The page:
Since becoming a full time closer in 2005, Francisco Rodriguez has locked down 88% of his saves, putting him just between Rivera and Wagner in conversion rate — that’s the good news. He was never at the elite level, but he was just a notch below.
However, since joining the Mets in 2009, Rodriguez has converted 83% of his saves, putting him firmly in Armando Benitez land — which is the bad news. His save rate was 83% in 2009, and it’s 83% in 2010. That’s a lot of raised blood pressures and high wire acts gone horribly wrong.
The odd thing is . . . Rodriguez hasn’t pitched all that poorly this season. He’s definitely pitched much better than he did last season. His strikeout rate is the highest it’s been since 2007, his walk rate is the best of his career, his home run rate is below his career line, and Rodriguez has thrown more first pitch strikes than ever before. He’s essentially made up for lost velocity with improved control, and it’s working. His ERA is sitting at 2.57, and his FIP at 2.88. Most of the damage to his stat line has come from an inordinate number of hits allowed, something that I suspect has a bit more to do with luck, the outfield expanses and lack of foul ground at Citi Field, and Mets defense than it does with Rodriguez. He is quietly having a good season — at least between the implosions.
But it hasn’t felt like a great season for Frankie Rodriguez. It seems that with that vanishing changeup and the little breaking ball he can get over or bury in the dirt, Rodriguez should be able to dominate like the best do. He should shut the other team down, 1-2-3, night in and night out.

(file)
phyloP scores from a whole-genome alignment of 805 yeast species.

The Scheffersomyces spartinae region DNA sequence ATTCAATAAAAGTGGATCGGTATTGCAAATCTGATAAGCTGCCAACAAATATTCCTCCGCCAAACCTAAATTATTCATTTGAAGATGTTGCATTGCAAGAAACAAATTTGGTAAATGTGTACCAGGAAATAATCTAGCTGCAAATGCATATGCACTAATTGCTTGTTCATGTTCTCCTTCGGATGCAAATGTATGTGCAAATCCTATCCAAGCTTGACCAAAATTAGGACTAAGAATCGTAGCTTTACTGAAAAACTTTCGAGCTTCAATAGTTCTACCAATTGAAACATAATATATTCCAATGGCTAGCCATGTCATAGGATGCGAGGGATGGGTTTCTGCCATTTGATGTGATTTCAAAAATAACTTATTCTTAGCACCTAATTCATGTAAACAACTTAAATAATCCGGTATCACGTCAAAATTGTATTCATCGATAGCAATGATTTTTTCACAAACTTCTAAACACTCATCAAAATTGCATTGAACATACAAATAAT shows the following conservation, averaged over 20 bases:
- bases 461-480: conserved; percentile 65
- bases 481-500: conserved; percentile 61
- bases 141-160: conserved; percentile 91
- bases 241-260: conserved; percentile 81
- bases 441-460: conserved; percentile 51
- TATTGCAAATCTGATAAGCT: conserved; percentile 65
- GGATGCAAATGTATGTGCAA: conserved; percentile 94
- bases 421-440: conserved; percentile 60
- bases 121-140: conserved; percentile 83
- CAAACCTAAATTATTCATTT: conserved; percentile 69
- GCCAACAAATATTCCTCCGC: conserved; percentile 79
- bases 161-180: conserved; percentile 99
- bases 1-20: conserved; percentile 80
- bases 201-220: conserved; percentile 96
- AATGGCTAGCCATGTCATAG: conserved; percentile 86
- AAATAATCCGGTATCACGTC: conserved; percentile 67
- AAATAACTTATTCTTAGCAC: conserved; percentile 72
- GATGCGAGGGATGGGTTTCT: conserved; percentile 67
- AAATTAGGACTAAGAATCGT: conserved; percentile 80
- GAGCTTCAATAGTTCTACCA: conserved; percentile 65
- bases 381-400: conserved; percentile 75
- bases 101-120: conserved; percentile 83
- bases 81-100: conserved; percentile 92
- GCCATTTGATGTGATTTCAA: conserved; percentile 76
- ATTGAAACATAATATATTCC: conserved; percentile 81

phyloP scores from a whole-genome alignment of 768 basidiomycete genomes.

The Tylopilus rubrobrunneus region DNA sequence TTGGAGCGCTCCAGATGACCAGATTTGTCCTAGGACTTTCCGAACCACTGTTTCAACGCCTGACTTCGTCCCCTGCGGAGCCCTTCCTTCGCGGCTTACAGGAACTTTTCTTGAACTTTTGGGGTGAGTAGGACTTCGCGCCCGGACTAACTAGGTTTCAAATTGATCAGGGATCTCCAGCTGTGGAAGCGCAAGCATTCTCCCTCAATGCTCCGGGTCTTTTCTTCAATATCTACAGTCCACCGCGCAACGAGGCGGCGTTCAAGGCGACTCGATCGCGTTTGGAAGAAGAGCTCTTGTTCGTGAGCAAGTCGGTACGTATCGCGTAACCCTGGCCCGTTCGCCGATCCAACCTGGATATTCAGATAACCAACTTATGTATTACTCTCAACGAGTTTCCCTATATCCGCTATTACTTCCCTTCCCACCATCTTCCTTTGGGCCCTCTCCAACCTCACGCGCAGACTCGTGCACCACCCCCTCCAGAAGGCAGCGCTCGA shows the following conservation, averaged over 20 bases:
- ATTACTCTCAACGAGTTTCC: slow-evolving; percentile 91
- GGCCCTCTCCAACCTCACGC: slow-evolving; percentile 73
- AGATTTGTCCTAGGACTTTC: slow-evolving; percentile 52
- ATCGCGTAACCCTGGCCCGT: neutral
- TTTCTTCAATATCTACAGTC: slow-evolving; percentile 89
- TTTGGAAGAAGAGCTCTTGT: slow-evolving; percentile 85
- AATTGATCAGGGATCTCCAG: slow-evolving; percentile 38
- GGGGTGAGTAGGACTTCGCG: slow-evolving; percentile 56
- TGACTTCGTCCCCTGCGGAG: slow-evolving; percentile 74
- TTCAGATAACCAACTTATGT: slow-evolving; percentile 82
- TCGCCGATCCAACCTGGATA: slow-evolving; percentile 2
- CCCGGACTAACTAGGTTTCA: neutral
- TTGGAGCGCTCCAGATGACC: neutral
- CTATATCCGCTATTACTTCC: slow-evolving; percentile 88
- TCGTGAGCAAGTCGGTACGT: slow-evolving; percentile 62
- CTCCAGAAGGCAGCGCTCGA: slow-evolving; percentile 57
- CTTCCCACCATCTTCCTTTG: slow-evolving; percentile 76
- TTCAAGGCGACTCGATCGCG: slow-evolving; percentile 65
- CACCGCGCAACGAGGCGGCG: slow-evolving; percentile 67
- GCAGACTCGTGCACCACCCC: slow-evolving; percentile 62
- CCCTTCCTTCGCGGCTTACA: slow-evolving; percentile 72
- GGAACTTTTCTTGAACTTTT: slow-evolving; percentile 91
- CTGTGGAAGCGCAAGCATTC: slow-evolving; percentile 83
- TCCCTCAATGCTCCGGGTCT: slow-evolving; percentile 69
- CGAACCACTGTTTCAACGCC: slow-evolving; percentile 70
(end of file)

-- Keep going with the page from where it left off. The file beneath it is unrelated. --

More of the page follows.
But in games like Friday’s and Saturday’s, watching Francisco Rodriguez pitch is like watching David Blaine do, well, whatever it is that David Blaine does. There’s this slight sense that each one puts himself into all sorts of unnecessary peril just for the rush and the attention. I see someone put themselves in that sort of danger — and that’s what Rodriguez seems to love to do — and I find that a tiny part of me is almost rooting for poetic justice instead for the Mets, rooting for David Blaine to get stuck in the handcuffs underwater simply because HANDCUFFING YOURSELF UNDERWATER IS A BAD IDEA. Part of me just wants to believe that the universe is a just place, where bad ideas are rewarded with poor results. And when Rodriguez is putting man after man on base . . . sometimes I find a tiny part of myself almost rooting against him, if only because he’s slowly tightening the cuffs and submerging himself farther and father underwater. I almost want to see him fail, just so he stops putting himself in danger, as illogical as that statement is.
But that’s just the pitcher Rodriguez is. Everything about Frankie Rodriguez is a little bit wild, a little bit over the top, from his goggles to his patchy beard to his delivery. He appears to need the emotions, the danger, the whole high wire act, in order to perform. He’s not a fireman; he’s a fire eater. He can be irritating and nerve wracking, but that’s not the point. He’s not just here to save the game. He here to thrill us, too.
I’m not one for magic tricks. I’ll just take the saves, thanks.
Image via Keith Allison’s Flickr.